I looked up some patterns and tried to figure out if I could adapt them for straight needles. I found one pattern that looked like it had a straight needle option and kinda skimmed it. And by skimmed it, I mean didn’t pay a lot of attention to what it was saying.

So I got started on a hat and tried doing what I thought this pattern was telling me to do, which was to knit for about 5 or 6 inches and then start decreasing one on each end every other row…this did not end up going well…you might even say it was an epic fail. I imagine if a better, more experienced knitter were reading this, they would probably laugh at me.

I am constantly working to improve my knitting skills but I’m not so seasoned that I can always tell how something is going before I finish it. Sometimes things look completely wrong to me right up until I either cast off or sew it up. Anywho, when all was said and done I was left with a hat that looked more like a…well it looked kinda like a mountain with a pointy cliff. This, dear reader, was not the desired result.


So I took a couple pictures of the monstrosity so I could send them to a friend to laugh at and then decided I would try it the way I had originally thought about doing it.

Turns out my way was the right way. I basically made my normal beanie shape but put more rows between the decrease rows and started with fewer decreases which essentially made a nice cone shaped hat!

When the hat came out looking more like a Santa hat should, I made a pom pom for the top, sewed it all together and was quite pleased with the end result.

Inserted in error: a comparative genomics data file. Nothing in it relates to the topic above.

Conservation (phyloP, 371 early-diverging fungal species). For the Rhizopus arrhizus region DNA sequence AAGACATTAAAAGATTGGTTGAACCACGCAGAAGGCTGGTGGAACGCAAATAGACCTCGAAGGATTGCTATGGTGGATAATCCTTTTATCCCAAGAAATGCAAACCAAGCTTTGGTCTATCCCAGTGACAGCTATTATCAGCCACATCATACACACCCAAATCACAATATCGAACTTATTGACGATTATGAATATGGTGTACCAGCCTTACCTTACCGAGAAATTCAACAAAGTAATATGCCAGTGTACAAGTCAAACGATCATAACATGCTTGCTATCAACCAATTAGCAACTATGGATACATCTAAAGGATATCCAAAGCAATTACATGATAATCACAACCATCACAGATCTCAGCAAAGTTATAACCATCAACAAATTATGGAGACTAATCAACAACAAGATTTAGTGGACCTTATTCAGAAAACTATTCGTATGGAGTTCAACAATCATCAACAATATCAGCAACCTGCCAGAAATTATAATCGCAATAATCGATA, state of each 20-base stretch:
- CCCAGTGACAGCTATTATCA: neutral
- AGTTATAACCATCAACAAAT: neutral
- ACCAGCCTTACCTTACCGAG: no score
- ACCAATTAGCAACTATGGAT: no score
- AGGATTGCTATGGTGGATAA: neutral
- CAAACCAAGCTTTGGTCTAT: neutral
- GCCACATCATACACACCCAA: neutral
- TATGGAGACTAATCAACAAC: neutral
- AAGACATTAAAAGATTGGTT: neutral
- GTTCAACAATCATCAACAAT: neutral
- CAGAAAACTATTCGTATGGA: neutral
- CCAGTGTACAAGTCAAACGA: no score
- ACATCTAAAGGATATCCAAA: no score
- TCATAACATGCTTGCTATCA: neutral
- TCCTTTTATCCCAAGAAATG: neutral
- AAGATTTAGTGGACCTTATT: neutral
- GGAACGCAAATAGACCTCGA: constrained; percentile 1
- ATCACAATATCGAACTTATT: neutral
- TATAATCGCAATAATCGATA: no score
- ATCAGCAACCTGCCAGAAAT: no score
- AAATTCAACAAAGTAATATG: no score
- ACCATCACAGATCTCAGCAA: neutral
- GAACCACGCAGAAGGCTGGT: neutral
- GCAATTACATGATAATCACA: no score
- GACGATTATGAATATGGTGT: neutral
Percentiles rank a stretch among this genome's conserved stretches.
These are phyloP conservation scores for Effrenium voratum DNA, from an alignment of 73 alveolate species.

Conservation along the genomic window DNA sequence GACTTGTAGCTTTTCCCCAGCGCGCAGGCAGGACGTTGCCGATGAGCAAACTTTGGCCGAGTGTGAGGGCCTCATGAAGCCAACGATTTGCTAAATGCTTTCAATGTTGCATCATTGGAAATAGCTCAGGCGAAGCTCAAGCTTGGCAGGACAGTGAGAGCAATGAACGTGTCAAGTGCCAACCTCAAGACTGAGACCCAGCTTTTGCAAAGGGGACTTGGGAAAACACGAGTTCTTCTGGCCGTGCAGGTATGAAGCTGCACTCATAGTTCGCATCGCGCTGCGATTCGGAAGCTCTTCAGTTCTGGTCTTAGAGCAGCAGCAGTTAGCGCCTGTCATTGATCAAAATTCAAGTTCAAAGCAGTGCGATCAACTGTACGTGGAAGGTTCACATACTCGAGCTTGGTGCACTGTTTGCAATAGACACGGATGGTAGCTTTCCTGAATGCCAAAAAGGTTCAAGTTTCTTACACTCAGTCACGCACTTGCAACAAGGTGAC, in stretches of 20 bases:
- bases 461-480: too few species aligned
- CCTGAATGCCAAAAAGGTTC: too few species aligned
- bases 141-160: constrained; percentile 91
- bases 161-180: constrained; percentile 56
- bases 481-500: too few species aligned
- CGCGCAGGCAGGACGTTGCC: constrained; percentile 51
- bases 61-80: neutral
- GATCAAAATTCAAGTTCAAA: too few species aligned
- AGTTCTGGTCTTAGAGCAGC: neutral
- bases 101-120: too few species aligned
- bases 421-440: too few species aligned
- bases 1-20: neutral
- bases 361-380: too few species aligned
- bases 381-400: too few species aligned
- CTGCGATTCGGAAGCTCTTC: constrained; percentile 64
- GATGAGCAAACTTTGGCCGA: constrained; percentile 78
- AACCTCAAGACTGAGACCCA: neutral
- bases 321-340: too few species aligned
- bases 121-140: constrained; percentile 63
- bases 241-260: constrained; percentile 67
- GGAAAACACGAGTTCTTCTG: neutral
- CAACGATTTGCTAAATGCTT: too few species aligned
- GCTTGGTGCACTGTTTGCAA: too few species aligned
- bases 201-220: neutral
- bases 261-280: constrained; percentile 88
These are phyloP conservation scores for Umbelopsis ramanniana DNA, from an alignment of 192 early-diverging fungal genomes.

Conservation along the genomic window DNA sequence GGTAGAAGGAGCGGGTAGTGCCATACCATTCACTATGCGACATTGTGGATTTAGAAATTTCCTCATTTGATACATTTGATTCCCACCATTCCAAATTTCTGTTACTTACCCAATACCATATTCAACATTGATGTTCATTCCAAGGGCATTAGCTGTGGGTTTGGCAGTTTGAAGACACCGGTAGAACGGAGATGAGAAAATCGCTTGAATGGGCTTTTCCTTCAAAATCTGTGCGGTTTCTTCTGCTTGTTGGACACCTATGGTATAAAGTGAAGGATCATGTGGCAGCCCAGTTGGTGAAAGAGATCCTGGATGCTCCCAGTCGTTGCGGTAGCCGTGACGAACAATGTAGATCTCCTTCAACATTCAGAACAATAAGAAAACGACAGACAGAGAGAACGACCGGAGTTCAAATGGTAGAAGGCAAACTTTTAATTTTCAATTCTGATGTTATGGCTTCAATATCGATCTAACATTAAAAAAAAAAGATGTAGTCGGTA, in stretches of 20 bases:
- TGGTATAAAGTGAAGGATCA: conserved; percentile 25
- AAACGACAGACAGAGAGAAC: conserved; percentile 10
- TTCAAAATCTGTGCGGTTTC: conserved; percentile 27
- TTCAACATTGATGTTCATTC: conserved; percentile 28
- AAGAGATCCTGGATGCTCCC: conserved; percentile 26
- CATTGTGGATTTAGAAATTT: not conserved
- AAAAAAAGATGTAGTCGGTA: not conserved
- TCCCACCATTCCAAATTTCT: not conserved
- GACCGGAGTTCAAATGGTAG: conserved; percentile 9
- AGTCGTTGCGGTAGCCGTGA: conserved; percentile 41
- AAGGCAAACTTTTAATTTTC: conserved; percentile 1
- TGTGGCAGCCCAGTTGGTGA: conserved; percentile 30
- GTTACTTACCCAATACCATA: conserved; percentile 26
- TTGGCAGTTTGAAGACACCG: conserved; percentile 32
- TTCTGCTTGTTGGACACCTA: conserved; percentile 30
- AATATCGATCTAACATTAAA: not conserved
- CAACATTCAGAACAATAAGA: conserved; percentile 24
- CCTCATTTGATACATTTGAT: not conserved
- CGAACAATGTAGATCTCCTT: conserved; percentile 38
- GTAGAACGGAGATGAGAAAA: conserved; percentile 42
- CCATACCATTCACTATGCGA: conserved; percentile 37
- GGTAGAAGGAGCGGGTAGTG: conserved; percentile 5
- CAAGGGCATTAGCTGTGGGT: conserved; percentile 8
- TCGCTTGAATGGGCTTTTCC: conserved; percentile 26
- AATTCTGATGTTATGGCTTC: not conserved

I’m rather proud of this hat and I have to say, I get comments every year when I wear my Santa hats around town but I’ve gotten more compliments on this particular knit Santa hat than any other Santa hat I’ve ever worn! It’s kind of a nifty conversation starter, people tell me they like it and then asked if it’s home made. So of course I say it is and that I made it and before you know it I’m discussing crafts with complete strangers!

Thursday, December 16, 2010

Franken Hat and Franken Baby!

So, I’m trying to get myself back into blogging more regularly. To that end, I thought I’d follow up my last post with a couple  of my Franken Projects.

As soon as Franken Ball was born, I was excited to make something with it. Since I had no idea how it would knit up, I decided to try it out on a hat. Hats are nice and easy and a good way to see what the yarn looks like in a project.

So I knitted myself this cute little hat with ears! I normally knit my hats with two strands of yarn knitted together. So, for this hat, I used Franken Ball and basic black for the body. For the ears I used Franken yarn knitted with soft, fuzzy yarn.